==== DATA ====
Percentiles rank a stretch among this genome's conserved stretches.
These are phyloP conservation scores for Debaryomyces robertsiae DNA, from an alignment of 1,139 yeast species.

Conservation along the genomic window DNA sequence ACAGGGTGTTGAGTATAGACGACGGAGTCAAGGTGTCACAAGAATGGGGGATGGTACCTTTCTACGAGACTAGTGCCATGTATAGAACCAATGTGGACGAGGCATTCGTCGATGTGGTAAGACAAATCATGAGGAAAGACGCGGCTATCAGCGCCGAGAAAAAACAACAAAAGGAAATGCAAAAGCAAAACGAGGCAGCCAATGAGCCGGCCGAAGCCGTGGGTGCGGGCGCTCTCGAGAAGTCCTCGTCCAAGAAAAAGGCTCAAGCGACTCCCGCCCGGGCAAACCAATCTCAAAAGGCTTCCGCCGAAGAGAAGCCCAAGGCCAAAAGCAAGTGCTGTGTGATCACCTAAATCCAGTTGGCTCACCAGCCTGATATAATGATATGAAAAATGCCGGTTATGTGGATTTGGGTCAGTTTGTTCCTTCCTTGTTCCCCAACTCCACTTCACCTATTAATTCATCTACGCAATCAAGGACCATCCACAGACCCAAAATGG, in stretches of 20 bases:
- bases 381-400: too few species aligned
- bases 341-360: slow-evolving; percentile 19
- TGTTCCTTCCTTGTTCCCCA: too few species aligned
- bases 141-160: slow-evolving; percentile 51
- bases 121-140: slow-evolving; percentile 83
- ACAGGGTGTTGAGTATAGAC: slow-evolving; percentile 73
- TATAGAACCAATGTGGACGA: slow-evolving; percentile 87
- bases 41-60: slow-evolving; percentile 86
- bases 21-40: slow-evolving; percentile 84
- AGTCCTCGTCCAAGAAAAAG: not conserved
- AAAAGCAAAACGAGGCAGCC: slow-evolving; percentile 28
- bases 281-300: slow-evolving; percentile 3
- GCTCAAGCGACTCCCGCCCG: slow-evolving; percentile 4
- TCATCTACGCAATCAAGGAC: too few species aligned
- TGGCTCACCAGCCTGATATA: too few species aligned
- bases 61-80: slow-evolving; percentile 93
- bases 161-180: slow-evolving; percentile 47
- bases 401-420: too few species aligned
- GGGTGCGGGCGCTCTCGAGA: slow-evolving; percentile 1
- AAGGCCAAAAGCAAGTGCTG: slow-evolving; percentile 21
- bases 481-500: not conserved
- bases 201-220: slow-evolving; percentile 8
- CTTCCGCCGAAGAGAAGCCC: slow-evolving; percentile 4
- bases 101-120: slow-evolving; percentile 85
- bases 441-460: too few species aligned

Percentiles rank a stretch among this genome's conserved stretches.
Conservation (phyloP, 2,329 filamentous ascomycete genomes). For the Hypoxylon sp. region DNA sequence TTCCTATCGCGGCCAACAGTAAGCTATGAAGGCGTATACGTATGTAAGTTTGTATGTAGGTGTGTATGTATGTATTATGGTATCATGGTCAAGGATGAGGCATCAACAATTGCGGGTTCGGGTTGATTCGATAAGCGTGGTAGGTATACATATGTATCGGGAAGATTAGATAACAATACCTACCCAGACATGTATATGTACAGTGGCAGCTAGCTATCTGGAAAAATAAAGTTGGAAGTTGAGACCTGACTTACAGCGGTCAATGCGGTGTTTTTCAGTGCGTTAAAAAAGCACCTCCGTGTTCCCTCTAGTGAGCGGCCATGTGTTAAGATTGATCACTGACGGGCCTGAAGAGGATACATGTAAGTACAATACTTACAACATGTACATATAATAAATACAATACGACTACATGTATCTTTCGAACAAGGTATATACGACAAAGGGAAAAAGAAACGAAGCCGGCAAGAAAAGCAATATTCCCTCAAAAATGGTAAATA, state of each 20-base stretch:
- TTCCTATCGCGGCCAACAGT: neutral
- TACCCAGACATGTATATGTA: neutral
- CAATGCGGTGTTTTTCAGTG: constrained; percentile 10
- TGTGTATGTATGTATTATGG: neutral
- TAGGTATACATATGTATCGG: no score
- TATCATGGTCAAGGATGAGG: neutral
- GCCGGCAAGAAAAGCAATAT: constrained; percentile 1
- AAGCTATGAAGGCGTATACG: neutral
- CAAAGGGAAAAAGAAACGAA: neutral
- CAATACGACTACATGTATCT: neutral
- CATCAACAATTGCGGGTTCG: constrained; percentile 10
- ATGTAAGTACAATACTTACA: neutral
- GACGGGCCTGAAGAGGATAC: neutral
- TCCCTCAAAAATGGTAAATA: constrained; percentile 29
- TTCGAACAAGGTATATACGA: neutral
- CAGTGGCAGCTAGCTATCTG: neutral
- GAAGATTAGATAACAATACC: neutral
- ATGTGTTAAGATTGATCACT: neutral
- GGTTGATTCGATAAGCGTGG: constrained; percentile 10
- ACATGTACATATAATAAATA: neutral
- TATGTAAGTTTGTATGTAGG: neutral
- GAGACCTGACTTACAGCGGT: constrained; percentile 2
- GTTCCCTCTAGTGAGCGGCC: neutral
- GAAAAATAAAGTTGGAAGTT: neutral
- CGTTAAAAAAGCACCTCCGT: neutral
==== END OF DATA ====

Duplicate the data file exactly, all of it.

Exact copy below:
Percentiles rank a stretch among this genome's conserved stretches.
These are phyloP conservation scores for Debaryomyces robertsiae DNA, from an alignment of 1,139 yeast species.

Conservation along the genomic window DNA sequence ACAGGGTGTTGAGTATAGACGACGGAGTCAAGGTGTCACAAGAATGGGGGATGGTACCTTTCTACGAGACTAGTGCCATGTATAGAACCAATGTGGACGAGGCATTCGTCGATGTGGTAAGACAAATCATGAGGAAAGACGCGGCTATCAGCGCCGAGAAAAAACAACAAAAGGAAATGCAAAAGCAAAACGAGGCAGCCAATGAGCCGGCCGAAGCCGTGGGTGCGGGCGCTCTCGAGAAGTCCTCGTCCAAGAAAAAGGCTCAAGCGACTCCCGCCCGGGCAAACCAATCTCAAAAGGCTTCCGCCGAAGAGAAGCCCAAGGCCAAAAGCAAGTGCTGTGTGATCACCTAAATCCAGTTGGCTCACCAGCCTGATATAATGATATGAAAAATGCCGGTTATGTGGATTTGGGTCAGTTTGTTCCTTCCTTGTTCCCCAACTCCACTTCACCTATTAATTCATCTACGCAATCAAGGACCATCCACAGACCCAAAATGG, in stretches of 20 bases:
- bases 381-400: too few species aligned
- bases 341-360: slow-evolving; percentile 19
- TGTTCCTTCCTTGTTCCCCA: too few species aligned
- bases 141-160: slow-evolving; percentile 51
- bases 121-140: slow-evolving; percentile 83
- ACAGGGTGTTGAGTATAGAC: slow-evolving; percentile 73
- TATAGAACCAATGTGGACGA: slow-evolving; percentile 87
- bases 41-60: slow-evolving; percentile 86
- bases 21-40: slow-evolving; percentile 84
- AGTCCTCGTCCAAGAAAAAG: not conserved
- AAAAGCAAAACGAGGCAGCC: slow-evolving; percentile 28
- bases 281-300: slow-evolving; percentile 3
- GCTCAAGCGACTCCCGCCCG: slow-evolving; percentile 4
- TCATCTACGCAATCAAGGAC: too few species aligned
- TGGCTCACCAGCCTGATATA: too few species aligned
- bases 61-80: slow-evolving; percentile 93
- bases 161-180: slow-evolving; percentile 47
- bases 401-420: too few species aligned
- GGGTGCGGGCGCTCTCGAGA: slow-evolving; percentile 1
- AAGGCCAAAAGCAAGTGCTG: slow-evolving; percentile 21
- bases 481-500: not conserved
- bases 201-220: slow-evolving; percentile 8
- CTTCCGCCGAAGAGAAGCCC: slow-evolving; percentile 4
- bases 101-120: slow-evolving; percentile 85
- bases 441-460: too few species aligned

Percentiles rank a stretch among this genome's conserved stretches.
Conservation (phyloP, 2,329 filamentous ascomycete genomes). For the Hypoxylon sp. region DNA sequence TTCCTATCGCGGCCAACAGTAAGCTATGAAGGCGTATACGTATGTAAGTTTGTATGTAGGTGTGTATGTATGTATTATGGTATCATGGTCAAGGATGAGGCATCAACAATTGCGGGTTCGGGTTGATTCGATAAGCGTGGTAGGTATACATATGTATCGGGAAGATTAGATAACAATACCTACCCAGACATGTATATGTACAGTGGCAGCTAGCTATCTGGAAAAATAAAGTTGGAAGTTGAGACCTGACTTACAGCGGTCAATGCGGTGTTTTTCAGTGCGTTAAAAAAGCACCTCCGTGTTCCCTCTAGTGAGCGGCCATGTGTTAAGATTGATCACTGACGGGCCTGAAGAGGATACATGTAAGTACAATACTTACAACATGTACATATAATAAATACAATACGACTACATGTATCTTTCGAACAAGGTATATACGACAAAGGGAAAAAGAAACGAAGCCGGCAAGAAAAGCAATATTCCCTCAAAAATGGTAAATA, state of each 20-base stretch:
- TTCCTATCGCGGCCAACAGT: neutral
- TACCCAGACATGTATATGTA: neutral
- CAATGCGGTGTTTTTCAGTG: constrained; percentile 10
- TGTGTATGTATGTATTATGG: neutral
- TAGGTATACATATGTATCGG: no score
- TATCATGGTCAAGGATGAGG: neutral
- GCCGGCAAGAAAAGCAATAT: constrained; percentile 1
- AAGCTATGAAGGCGTATACG: neutral
- CAAAGGGAAAAAGAAACGAA: neutral
- CAATACGACTACATGTATCT: neutral
- CATCAACAATTGCGGGTTCG: constrained; percentile 10
- ATGTAAGTACAATACTTACA: neutral
- GACGGGCCTGAAGAGGATAC: neutral
- TCCCTCAAAAATGGTAAATA: constrained; percentile 29
- TTCGAACAAGGTATATACGA: neutral
- CAGTGGCAGCTAGCTATCTG: neutral
- GAAGATTAGATAACAATACC: neutral
- ATGTGTTAAGATTGATCACT: neutral
- GGTTGATTCGATAAGCGTGG: constrained; percentile 10
- ACATGTACATATAATAAATA: neutral
- TATGTAAGTTTGTATGTAGG: neutral
- GAGACCTGACTTACAGCGGT: constrained; percentile 2
- GTTCCCTCTAGTGAGCGGCC: neutral
- GAAAAATAAAGTTGGAAGTT: neutral
- CGTTAAAAAAGCACCTCCGT: neutral